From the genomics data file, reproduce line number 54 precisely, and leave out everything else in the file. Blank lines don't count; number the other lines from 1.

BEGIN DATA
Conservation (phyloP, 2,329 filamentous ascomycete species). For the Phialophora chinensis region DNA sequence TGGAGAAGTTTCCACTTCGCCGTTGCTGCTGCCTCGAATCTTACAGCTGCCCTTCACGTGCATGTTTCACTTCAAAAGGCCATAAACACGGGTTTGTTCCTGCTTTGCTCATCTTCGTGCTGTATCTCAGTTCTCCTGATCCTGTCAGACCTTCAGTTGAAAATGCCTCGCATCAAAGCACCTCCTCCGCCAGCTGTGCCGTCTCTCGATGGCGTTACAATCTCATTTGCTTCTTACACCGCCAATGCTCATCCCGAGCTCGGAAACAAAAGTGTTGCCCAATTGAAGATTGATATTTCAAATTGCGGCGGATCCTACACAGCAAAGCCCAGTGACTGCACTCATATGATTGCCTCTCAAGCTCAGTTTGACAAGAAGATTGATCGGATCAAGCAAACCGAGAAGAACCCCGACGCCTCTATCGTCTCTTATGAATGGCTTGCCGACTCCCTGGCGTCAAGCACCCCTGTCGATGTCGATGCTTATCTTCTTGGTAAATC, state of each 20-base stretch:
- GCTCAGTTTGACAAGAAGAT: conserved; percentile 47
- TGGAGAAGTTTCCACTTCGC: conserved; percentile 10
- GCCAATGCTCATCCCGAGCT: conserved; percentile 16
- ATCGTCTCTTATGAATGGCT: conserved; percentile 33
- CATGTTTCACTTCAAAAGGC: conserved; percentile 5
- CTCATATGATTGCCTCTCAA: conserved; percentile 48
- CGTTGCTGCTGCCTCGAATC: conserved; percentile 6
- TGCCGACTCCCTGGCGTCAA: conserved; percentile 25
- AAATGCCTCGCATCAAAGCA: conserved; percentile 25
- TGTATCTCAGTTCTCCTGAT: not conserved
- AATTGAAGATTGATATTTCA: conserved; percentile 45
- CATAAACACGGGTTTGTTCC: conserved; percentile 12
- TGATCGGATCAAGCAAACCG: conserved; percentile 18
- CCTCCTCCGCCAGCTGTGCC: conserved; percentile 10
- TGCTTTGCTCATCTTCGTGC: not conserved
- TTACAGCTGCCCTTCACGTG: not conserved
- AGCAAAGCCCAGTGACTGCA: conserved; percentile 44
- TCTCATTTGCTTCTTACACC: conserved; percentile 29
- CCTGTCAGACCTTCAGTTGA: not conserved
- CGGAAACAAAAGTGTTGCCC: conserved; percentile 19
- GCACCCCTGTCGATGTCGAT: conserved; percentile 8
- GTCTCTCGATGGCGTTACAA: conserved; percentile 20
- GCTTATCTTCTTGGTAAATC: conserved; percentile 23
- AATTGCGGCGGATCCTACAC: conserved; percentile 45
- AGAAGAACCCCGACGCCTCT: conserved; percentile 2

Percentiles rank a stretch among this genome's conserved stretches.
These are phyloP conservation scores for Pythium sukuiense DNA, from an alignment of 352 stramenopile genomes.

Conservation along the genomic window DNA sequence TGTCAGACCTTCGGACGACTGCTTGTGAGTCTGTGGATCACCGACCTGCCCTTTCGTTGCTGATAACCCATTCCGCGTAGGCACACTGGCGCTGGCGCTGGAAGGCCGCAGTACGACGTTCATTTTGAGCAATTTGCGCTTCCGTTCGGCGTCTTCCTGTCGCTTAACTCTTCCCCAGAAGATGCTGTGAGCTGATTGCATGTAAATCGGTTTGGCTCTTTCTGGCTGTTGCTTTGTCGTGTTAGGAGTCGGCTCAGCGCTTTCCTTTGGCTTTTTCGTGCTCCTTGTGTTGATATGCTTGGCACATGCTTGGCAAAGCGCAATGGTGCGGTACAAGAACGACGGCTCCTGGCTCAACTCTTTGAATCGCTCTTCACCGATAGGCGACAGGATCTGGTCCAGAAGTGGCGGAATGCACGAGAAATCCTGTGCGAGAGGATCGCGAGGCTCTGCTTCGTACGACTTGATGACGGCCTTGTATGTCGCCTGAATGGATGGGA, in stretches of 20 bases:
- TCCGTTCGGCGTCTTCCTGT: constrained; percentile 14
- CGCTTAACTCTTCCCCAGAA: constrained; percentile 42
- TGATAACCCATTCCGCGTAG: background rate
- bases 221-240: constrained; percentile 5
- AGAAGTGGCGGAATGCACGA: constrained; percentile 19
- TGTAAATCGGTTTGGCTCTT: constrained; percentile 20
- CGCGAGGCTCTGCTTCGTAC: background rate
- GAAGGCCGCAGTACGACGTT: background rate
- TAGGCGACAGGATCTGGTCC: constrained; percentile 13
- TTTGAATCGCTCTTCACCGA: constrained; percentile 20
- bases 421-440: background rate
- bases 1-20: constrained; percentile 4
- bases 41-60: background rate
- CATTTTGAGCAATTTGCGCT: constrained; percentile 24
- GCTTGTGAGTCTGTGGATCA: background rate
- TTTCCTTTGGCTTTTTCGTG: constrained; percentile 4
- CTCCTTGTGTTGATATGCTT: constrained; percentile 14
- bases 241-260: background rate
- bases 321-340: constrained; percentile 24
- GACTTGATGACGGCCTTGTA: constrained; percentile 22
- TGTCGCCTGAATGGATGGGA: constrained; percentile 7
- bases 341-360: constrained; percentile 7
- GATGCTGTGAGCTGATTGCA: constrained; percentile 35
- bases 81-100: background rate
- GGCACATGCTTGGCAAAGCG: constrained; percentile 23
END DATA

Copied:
- GGCACATGCTTGGCAAAGCG: constrained; percentile 23